The meat snack category has continued to expand, not only with new flavors but also with new formats. One of the latest evolutions has introduced a new competitor to the traditional pork rind. Holy Snacks has introduced Holy Cow, a line of beef rinds that finds a new use for a commodity that would normally go to waste.
“The correct term for it is upcycling – [we’re] taking waste and turning it into a snack,” says Javon Bangs, co-founder of Holy Snacks. “Beef consumption in the U.S. is the highest it’s been in a decade, but as the demand for leather is plummeting for various reasons, mostly because to cheaper synthetic alternatives, 100-pound cowhides are piling up all over the country. They were once destined for leather tanners, and now the farmers can’t find buyers for them, so they either bury them or ship them off to the landfill.”
Bangs and co-founder Nick Wong both grew up in rural communities – Bangs in Washington state and Wong in California. The idea came after Wong came back from a trip to Indonesia, where beef skin is regularly consumed.
“When he came back and told me about this, it piqued my interest,” Bangs explains. When he asked his local farmer what happened to his beef hides, he said they were either sold for pennies on the dollar, buried on the farm, or sent to a landfill.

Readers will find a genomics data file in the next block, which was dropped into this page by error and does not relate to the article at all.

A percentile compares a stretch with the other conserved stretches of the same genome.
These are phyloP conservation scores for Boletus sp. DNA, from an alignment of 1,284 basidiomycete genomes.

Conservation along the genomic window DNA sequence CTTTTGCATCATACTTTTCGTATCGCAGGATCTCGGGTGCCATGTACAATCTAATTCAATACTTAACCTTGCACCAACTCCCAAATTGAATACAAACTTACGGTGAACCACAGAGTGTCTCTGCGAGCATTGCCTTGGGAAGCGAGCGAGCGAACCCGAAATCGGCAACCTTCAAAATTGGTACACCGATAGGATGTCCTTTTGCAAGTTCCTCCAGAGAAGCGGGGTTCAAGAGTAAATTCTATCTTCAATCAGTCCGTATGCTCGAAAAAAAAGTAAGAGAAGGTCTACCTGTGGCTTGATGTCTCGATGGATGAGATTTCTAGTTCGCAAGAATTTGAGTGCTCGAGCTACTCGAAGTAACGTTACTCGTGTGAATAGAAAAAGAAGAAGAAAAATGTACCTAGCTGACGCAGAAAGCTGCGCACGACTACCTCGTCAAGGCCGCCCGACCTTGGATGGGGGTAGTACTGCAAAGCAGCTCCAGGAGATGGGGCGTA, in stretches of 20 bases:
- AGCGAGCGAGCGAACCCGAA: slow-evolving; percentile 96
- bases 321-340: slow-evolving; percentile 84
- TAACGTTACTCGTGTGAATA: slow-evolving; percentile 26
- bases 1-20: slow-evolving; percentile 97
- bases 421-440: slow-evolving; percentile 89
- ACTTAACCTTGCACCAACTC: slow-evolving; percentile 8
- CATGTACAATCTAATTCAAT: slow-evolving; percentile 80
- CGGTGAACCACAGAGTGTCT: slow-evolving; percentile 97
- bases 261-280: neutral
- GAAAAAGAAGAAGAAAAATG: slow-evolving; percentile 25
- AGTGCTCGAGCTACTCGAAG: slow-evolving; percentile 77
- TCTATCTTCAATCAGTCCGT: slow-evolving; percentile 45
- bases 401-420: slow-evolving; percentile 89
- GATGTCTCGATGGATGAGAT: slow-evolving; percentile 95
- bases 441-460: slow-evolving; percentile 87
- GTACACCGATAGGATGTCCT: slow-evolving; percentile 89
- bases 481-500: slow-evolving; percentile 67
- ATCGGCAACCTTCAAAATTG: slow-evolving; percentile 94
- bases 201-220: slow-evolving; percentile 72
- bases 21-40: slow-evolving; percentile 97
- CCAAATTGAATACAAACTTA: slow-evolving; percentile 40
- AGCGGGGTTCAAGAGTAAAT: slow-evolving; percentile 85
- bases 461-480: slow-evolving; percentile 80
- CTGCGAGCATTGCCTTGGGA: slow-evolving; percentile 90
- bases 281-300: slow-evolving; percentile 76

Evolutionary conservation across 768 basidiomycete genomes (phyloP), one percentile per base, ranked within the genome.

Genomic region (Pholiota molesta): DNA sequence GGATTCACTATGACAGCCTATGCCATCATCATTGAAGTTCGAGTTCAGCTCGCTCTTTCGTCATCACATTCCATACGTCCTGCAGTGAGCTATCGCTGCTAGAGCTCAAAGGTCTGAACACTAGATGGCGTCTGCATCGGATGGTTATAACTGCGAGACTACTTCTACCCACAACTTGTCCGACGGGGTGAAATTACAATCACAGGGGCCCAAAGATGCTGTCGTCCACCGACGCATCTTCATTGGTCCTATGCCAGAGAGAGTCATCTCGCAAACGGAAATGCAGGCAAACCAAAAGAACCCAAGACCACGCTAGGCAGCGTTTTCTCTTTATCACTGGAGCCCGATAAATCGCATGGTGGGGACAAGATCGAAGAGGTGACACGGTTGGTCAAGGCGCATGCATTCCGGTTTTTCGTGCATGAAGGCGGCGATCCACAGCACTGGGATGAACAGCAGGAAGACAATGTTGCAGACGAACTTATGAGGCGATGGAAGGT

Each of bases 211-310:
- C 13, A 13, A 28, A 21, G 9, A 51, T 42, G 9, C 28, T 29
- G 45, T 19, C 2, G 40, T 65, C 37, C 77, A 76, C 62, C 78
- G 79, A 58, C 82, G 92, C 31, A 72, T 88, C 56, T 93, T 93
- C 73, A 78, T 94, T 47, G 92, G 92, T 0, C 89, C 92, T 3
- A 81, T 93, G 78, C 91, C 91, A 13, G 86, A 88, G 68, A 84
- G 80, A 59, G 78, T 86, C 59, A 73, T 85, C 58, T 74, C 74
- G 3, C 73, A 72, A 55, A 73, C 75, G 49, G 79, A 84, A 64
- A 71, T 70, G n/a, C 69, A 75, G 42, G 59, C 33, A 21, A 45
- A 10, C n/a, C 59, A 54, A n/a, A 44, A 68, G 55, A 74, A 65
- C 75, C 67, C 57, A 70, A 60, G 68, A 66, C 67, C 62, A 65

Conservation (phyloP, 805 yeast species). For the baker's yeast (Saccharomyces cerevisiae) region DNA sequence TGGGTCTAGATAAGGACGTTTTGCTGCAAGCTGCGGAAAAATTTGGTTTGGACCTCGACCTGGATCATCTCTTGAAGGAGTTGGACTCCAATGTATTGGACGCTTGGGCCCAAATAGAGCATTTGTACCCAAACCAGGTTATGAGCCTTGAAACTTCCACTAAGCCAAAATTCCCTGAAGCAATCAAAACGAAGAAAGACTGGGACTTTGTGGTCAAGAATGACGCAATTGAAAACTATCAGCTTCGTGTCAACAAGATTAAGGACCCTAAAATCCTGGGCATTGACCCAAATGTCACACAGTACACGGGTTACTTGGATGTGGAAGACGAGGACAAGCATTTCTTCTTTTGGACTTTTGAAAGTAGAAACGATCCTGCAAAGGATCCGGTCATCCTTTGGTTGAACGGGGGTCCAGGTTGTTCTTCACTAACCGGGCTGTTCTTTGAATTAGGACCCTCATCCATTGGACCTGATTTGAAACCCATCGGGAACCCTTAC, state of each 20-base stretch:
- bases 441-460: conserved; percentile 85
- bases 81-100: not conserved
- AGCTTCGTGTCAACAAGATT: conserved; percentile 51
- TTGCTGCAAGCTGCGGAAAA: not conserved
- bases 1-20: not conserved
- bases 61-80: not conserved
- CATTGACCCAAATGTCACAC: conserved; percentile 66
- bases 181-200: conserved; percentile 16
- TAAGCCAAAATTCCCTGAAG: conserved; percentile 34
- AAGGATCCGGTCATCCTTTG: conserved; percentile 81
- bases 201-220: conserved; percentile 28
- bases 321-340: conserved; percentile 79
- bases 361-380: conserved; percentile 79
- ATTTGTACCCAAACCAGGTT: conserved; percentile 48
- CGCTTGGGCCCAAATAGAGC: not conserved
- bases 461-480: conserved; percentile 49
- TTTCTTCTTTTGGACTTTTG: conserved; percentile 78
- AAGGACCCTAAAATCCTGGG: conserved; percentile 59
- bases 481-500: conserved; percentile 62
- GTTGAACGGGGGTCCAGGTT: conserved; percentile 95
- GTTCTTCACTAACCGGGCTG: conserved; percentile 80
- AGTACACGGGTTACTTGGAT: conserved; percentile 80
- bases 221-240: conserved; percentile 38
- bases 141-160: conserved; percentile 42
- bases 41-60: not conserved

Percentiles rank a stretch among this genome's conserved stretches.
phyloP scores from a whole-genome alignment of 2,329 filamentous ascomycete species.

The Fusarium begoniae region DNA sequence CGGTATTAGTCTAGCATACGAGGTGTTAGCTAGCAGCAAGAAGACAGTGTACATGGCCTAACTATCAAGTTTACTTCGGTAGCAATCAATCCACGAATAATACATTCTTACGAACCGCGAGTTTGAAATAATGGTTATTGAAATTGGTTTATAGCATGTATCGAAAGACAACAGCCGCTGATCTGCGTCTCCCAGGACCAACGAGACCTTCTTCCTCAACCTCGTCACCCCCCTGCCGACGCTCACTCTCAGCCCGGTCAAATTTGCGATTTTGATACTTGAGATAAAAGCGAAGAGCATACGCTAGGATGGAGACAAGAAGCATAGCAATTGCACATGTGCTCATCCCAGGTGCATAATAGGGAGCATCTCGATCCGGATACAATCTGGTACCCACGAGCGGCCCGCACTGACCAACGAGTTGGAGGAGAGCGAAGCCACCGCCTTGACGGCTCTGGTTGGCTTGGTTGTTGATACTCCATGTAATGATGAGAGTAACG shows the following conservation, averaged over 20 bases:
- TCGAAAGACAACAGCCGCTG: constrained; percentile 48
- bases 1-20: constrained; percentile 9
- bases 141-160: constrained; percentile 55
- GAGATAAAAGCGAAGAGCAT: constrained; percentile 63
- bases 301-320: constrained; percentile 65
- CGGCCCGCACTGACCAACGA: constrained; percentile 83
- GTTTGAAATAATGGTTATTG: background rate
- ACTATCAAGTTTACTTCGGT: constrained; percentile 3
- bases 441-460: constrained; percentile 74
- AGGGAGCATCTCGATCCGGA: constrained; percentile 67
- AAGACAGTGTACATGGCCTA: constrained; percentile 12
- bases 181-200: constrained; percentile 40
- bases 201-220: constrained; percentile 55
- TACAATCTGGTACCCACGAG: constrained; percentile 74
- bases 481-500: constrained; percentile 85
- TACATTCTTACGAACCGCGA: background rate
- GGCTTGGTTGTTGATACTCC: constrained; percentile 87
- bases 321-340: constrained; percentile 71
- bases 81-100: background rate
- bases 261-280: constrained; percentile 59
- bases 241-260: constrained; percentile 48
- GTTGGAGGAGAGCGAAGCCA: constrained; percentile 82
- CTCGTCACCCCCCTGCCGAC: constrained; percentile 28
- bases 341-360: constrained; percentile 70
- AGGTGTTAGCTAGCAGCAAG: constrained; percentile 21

“We wanted to spearhead this mission against waste, and we thought that if it’s a viable option in Indonesia, then we can introduce it in the Western world,” he adds.
Processing the beef skin into beef rinds was a difficult process – you can’t make a beef rind the way you do a pork rind – but Holy Cow snacks are now available through batch orders on the company’s website, www.holycow.eco, in several different flavors. Consumers add their name to a waiting list, and they are notified when a batch is available for ordering.
“We spent countless hours trying to perfect the recipe and ensure that we’re not just on par with pork rinds. We need to be a standalone option that people choose over pork rinds,” Bangs notes. “You’d be surprised how tasty the rind is compared to a pork rind. I associated beef skin with something that was rough and big. The way we were able to develop the rind, it’s very fluffy, has great texture and falls apart. We’ve converted lots of people.”
The rinds are produced in Seattle, using beef hides from local producers. Bangs points out that the Northwest agriculture community has been hit particularly hard in recent years, and there has been a year-over-year increase in farm bankruptcies of 109 percent. The company sources its raw materials from farmers who have declared bankruptcy.
“We thought to start our focus here, help these farms generate new revenue so maybe they can gain a little bit of economic independence back,” he says.